Family Research Council

The 14th Victim at Fort Hood

By Ken Blackwell


Ken Blackwell is Senior Fellow, Family Empowerment at Family Research Council. This article appeared in The American Thinker on July 29, 2012.


I have written recently of President Obama's "covert zeal" for the spread of abortion. I took that phrase from Abraham Lincoln's description of how President Franklin Pierce and Sen. Stephen A. Douglas sought -- covertly -- to spread slavery in the 1850s. In that column, I noted specific actions of this president to advance abortion-on-demand and to force us all to pay for it.

Now, I want to focus on something Mr. Obama is not doing. He is not charging Nidal Hasan, the accused Fort Hood killer, with violation of the Unborn Victims of Violence Act (UVVA). This law was passed and signed in 2004. After the highly publicized conviction of Scott Peterson in California for the murder of his wife and her unborn child, the law was named the Laci and Conner Peterson Unborn Victims of Violence Act.

There would seem to be no possibility of controversy in charging Hasan with violating the UVVA. After all, it is indisputable that one of those killed was pregnant at the time of her death. Nor did the mother, Army Private Francheska Velez, contemplate an abortion. There would be no question of her exercising "choice" in this matter. In fact, her last words, most poignantly reported, were:"My baby! my baby!"

It was for just such heinous crimes that the UVVA was passed. It covers only those instances where a crime of violence is committed on federal property, or where other crimes covered by the federal code are being committed. This is how Wikipedia describes UVVA (citations removed).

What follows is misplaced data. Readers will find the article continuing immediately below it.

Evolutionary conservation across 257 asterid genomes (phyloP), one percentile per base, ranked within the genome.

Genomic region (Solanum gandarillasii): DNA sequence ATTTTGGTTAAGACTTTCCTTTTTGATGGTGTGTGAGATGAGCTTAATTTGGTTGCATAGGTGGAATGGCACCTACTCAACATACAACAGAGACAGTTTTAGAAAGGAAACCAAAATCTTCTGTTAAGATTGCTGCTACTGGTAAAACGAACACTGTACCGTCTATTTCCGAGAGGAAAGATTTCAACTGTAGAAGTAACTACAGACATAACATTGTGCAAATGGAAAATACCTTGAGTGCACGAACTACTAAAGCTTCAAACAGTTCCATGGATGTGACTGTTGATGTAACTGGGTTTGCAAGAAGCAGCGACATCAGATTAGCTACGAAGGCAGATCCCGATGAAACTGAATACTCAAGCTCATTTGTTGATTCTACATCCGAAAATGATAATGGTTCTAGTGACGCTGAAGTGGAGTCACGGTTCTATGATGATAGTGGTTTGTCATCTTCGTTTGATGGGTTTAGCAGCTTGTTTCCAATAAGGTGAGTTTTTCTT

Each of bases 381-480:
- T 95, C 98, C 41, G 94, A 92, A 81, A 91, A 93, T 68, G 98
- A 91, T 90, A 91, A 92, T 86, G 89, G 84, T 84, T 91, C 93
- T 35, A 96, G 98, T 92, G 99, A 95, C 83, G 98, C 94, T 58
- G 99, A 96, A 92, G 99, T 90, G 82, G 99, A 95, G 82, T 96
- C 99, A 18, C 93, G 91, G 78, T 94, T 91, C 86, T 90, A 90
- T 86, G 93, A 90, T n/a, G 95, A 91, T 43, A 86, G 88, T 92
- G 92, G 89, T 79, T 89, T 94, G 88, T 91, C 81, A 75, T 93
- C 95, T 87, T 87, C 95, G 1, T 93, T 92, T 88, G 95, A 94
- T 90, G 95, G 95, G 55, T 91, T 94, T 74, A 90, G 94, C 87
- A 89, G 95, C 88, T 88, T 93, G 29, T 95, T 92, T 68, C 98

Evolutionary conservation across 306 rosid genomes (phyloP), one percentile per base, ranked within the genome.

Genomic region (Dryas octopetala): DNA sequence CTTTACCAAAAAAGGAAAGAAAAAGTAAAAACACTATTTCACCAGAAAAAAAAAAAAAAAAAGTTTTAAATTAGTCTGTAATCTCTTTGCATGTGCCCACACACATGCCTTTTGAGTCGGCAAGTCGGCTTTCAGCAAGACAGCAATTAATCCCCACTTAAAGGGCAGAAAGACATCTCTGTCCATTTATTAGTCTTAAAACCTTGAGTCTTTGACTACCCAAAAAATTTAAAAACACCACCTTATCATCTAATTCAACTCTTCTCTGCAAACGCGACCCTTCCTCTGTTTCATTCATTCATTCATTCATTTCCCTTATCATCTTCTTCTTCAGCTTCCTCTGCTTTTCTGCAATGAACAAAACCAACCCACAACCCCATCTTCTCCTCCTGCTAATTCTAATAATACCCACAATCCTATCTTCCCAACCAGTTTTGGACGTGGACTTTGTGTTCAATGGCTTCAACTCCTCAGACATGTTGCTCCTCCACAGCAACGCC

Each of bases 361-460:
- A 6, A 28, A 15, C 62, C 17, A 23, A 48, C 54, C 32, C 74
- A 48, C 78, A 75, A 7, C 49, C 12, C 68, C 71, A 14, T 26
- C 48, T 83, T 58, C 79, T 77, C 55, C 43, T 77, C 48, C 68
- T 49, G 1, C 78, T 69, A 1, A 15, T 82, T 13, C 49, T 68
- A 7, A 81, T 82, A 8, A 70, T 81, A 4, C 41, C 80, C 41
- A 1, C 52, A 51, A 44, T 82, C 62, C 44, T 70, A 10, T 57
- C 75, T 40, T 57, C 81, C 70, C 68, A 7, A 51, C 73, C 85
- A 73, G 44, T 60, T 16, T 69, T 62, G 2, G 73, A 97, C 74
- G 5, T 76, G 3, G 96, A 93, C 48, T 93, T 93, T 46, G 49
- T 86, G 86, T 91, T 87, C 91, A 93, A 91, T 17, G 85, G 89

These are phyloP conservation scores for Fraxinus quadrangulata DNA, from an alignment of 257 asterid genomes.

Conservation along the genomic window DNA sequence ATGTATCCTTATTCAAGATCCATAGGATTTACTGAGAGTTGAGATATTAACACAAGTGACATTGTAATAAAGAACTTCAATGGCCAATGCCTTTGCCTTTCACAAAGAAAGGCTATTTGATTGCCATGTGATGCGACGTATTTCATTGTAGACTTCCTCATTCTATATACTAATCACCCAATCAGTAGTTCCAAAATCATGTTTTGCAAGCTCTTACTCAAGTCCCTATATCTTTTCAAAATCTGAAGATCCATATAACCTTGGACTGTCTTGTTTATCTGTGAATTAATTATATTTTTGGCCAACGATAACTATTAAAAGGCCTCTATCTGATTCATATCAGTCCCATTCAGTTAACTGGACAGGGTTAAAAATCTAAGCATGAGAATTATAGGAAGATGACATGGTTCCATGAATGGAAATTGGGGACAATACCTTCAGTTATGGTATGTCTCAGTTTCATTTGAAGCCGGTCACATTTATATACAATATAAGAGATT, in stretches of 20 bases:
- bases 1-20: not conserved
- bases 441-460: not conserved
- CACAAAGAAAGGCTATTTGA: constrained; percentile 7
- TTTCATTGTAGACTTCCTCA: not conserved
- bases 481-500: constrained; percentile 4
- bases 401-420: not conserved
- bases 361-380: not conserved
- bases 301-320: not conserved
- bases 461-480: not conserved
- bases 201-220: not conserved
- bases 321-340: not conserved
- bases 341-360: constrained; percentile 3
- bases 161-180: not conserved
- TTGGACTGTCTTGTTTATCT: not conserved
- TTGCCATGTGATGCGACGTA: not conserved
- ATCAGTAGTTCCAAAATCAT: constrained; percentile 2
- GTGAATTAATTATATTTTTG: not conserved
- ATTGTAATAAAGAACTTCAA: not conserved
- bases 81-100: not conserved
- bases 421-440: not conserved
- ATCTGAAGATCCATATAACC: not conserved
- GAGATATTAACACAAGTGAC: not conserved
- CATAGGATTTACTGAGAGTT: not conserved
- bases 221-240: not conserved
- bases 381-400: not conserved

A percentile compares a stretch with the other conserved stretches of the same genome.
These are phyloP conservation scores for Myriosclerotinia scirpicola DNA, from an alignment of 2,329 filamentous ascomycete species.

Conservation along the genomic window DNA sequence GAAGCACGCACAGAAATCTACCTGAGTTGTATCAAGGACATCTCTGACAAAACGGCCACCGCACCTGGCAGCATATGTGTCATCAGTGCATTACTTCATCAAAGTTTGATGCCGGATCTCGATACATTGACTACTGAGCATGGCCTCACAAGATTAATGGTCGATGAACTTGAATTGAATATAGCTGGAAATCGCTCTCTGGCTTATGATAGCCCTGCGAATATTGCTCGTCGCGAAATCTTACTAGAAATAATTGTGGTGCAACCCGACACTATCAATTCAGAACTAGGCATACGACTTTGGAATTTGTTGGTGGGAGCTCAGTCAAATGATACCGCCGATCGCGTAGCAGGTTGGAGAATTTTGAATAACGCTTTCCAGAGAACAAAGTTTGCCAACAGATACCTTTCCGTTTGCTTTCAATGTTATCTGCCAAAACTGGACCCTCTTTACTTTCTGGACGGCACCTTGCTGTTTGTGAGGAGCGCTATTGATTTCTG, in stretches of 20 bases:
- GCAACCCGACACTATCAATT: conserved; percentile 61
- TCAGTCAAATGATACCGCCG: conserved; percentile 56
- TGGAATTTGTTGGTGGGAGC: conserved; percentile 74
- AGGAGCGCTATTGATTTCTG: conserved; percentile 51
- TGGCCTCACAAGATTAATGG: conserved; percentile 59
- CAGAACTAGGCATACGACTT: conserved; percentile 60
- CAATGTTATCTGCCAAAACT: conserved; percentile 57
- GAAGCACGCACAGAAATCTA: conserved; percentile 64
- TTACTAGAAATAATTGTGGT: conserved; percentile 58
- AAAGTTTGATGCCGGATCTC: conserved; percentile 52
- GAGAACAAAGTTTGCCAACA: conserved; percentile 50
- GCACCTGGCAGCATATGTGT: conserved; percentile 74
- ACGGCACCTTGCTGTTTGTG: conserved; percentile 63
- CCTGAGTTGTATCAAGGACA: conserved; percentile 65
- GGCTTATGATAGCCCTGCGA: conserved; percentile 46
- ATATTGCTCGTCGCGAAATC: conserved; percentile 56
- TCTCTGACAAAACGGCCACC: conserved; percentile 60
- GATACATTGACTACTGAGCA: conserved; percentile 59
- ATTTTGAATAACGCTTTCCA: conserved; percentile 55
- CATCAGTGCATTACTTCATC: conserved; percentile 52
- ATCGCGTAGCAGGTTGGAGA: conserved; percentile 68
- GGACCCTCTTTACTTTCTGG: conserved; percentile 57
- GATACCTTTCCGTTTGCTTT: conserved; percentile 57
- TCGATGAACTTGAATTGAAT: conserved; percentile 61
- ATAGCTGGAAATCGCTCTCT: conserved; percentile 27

The Unborn Victims of Violence Act of 2004 (Public Law 108-212) is a United States law which recognizes a "child in utero" as a legal victim, if he or she is injured or killed during the commission of any of over 60 listed federal crimes of violence. The law defines "child in utero" as "a member of the species Homo sapiens, at any stage of development, who is carried in the womb".

The law is codified in two sections of the United States Code: Title 18, Chapter 1 (Crimes), �1841 (18 USC 1841) and Title 10, Chapter 22 (Uniform Code of Military Justice) �919a (Article 119a).

So, it is a law incorporated into the U.S. Code, and, most significantly in this case, it is applied to the military by being included in the UCMJ. Hasan was assigned to Fort Hood. So were all those who died. There could be no question of the UVVA not applying in this case.

Apart from his "covert zeal" for abortion, what could explain President Obama's failure to apply this law in this case? He obviously has a problem with the law "recogniz[ing] the child in utero." But the law can in no way conflict with the Supreme Court's abortion rulings. This young mother chose life -- for herself and her unborn child. The law does no more than recognize what we all know to be true. Even Joe Klein, that veritable liberal, acknowledges in his TIME Magazine column that "that thing in the womb is a human being." But President Obama does not want to recognize that simple truth.

The failure to charge Nidal Hasan with violation of the Unborn Victims of Violence Act is another instance of this president's failure to "take care that the laws be faithfully executed." Americans are becoming increasingly pro-life. It is high time that the laws that protectunborn victims of violence be duly enforced.

Meet The Author
Ken Blackwell Senior Fellow, Family Empowerment

Ken Blackwell is the Senior Fellow for Family Empowerment at the Family Research Council. He serves on the board of directors of the Club for Growth and the National Taxpayers (Full Bio)

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